所属 明治大学 文学部 職種 専任教授
|発表テーマ||The Ambivalent Modernity of Hijikata and Ninagawa in Japan of the 60s|
|会議名||IFTR 2010 World Congress: "Cultures of Modernity" (Munich, 25-31 July 2010)|
|概要||Yukio Ninagawa, one of the most internationally known Japanese theatre directors for his productions of Western classics, was a great admirer of Tatsumi Hijikata's butoh. In a 2001 interview Ninagawa, looking back on Hijikata's 1972 butoh piece, praised it as a "groping for Japan's origin underpinned by European intellect." His comment can be interpreted as a form of self-imposed Orientalism: the mind to the West, the body to the East. This impression may be strengthened by the fact that, when butoh started, it was broadly regarded as parading unsightly and grotesque physicality. The body the dancers presented was an antithesis to the classical norm of beauty, be it ballet, noh, or kabuki. As Ninagawa saw it, "Japan's origin" was in this dark deformity.
The dark origin of the indigenously Japanese was to Hijikata what the archetypal populace is to Ninagawa. "Most of the plays directed by Yukio Ninagawa," wrote theatre critic Akihiko Senda, "centre upon the idea of archetypal populace, which is visualized in the form of a stage crowd." The volatility of the crowd which Ninagawa loves to stage reflects the ambivalent modernity of the post-WWII Japan.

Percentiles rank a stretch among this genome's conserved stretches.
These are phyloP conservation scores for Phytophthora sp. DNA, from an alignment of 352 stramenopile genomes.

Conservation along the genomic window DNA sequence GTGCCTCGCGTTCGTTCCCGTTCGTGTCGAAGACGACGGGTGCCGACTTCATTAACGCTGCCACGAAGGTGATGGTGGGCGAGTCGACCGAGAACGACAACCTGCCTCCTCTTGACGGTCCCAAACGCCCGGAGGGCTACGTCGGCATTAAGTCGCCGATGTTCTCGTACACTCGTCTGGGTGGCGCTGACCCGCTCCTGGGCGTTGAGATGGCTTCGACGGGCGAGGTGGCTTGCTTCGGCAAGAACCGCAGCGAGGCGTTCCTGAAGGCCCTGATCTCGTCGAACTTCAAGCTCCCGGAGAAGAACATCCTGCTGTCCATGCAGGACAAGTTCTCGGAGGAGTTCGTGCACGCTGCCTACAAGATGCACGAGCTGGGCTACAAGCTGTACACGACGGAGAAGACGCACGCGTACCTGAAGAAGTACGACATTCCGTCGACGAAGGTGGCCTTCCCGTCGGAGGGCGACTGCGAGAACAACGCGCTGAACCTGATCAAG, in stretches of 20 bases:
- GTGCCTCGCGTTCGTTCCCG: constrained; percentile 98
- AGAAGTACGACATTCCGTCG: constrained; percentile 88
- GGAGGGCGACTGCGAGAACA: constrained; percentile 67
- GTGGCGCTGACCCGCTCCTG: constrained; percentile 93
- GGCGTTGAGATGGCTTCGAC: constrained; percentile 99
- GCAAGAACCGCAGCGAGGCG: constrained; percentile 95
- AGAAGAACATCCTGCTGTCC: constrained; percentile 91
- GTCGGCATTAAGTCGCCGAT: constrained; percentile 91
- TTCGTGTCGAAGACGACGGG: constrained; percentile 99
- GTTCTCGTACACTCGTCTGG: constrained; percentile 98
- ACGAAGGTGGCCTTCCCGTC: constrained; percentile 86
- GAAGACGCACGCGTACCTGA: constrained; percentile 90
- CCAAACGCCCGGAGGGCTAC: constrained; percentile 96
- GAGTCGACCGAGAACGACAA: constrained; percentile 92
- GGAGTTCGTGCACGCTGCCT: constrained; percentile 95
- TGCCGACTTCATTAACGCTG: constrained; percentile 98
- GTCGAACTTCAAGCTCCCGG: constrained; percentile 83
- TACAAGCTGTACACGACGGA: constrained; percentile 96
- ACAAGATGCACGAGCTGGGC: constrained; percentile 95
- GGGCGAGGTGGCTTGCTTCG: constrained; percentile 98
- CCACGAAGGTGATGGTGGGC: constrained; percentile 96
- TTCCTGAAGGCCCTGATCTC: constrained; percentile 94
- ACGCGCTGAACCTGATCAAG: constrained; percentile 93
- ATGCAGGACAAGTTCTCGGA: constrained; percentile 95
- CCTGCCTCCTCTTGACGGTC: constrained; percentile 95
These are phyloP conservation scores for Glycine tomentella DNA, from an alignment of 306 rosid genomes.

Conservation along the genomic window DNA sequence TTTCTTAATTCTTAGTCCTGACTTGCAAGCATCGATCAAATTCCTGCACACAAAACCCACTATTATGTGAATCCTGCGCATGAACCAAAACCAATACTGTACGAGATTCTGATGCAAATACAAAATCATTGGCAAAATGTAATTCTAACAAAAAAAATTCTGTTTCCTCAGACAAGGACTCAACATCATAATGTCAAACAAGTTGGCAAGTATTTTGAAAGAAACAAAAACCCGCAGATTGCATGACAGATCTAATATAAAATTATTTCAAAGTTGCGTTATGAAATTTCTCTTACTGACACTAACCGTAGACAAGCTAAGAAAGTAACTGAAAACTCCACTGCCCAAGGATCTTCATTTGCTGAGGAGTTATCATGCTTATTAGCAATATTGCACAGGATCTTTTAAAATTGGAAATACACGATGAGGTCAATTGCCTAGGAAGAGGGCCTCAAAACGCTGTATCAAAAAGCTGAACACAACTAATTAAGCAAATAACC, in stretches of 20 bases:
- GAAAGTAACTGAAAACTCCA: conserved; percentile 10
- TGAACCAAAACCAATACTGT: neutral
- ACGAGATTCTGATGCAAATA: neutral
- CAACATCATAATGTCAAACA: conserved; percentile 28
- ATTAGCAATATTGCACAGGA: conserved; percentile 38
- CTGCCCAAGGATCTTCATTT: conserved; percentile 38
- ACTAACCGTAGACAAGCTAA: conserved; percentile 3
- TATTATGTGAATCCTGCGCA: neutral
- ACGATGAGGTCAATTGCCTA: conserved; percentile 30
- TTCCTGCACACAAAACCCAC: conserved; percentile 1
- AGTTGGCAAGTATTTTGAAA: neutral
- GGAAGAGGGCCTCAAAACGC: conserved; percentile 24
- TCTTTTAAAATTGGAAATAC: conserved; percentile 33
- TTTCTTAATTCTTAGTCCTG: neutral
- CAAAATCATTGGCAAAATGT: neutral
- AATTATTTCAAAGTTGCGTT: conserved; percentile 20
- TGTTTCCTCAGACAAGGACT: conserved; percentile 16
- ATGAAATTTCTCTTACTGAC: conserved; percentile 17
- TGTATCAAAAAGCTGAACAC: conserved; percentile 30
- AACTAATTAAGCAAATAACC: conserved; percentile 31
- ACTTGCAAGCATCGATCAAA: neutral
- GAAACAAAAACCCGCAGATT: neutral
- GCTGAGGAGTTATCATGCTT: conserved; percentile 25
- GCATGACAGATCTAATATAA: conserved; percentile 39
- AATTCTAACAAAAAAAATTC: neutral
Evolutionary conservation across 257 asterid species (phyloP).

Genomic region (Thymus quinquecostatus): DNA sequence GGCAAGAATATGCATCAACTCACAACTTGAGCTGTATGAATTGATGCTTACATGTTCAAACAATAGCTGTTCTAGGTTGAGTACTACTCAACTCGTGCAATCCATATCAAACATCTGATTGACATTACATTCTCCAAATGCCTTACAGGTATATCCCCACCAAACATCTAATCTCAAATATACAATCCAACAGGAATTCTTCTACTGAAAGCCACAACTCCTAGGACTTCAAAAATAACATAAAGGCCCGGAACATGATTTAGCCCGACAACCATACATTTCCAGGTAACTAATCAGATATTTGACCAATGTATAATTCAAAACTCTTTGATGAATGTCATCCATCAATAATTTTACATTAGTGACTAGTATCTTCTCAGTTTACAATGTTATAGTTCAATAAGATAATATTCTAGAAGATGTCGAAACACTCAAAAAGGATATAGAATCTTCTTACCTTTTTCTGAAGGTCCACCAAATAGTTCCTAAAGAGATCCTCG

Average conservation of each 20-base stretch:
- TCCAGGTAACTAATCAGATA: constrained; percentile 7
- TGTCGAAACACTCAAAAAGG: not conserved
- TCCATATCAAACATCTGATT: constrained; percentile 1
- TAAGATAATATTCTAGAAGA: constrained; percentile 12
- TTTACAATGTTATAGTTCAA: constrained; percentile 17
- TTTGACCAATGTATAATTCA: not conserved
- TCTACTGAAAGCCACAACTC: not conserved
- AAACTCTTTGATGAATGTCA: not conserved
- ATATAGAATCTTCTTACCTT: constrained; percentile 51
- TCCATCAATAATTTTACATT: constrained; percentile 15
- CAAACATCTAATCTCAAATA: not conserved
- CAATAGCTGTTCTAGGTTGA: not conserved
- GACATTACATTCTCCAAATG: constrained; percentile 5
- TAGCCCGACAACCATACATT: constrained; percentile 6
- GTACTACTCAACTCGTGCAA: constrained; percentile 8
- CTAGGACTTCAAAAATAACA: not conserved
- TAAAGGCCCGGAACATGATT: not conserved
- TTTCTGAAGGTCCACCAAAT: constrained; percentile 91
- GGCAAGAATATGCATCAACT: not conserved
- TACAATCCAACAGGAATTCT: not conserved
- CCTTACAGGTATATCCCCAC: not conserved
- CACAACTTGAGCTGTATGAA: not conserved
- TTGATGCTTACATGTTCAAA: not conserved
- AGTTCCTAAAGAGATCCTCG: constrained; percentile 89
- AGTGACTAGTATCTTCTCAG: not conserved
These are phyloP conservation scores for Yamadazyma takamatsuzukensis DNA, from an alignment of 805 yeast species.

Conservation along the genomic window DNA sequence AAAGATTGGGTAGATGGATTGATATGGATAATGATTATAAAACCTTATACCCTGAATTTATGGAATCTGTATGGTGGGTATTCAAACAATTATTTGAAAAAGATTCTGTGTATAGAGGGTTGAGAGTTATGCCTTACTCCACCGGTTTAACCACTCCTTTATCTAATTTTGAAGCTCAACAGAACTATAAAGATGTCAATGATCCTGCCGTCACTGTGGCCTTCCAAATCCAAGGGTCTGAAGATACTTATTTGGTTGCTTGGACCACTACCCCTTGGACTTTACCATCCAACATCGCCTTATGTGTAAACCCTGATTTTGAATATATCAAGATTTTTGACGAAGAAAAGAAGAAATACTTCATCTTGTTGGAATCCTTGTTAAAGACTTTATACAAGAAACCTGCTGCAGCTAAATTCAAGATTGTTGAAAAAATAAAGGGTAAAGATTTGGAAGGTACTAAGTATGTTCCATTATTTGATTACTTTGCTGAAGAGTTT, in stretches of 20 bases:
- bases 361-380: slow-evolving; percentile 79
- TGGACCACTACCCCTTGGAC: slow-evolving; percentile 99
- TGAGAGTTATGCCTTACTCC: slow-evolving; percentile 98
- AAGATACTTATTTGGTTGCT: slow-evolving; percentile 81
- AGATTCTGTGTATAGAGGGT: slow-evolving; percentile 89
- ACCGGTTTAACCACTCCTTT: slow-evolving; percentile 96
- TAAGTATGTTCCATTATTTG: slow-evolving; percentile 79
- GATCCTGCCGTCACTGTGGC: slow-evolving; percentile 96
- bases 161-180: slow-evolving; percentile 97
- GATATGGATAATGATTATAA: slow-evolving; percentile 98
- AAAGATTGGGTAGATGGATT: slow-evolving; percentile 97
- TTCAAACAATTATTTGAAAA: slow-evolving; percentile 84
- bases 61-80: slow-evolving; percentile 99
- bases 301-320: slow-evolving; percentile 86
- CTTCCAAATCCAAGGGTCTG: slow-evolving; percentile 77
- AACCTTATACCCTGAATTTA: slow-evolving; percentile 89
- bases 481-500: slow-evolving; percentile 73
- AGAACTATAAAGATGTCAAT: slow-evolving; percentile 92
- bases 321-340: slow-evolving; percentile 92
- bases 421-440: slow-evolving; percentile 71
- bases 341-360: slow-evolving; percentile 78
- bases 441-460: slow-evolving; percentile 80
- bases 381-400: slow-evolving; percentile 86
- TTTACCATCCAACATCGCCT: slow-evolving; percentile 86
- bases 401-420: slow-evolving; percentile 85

Both Hijikata and Ninagawa looked back on some imagined past for the origin or archetype of their nationality which they hoped might serve as an alternative to the kind of modernity of their undeniably westernized country. The paper examines the ambivalent modernity of Hijikata and Ninagawa in the political milieu of Japan in the 60s.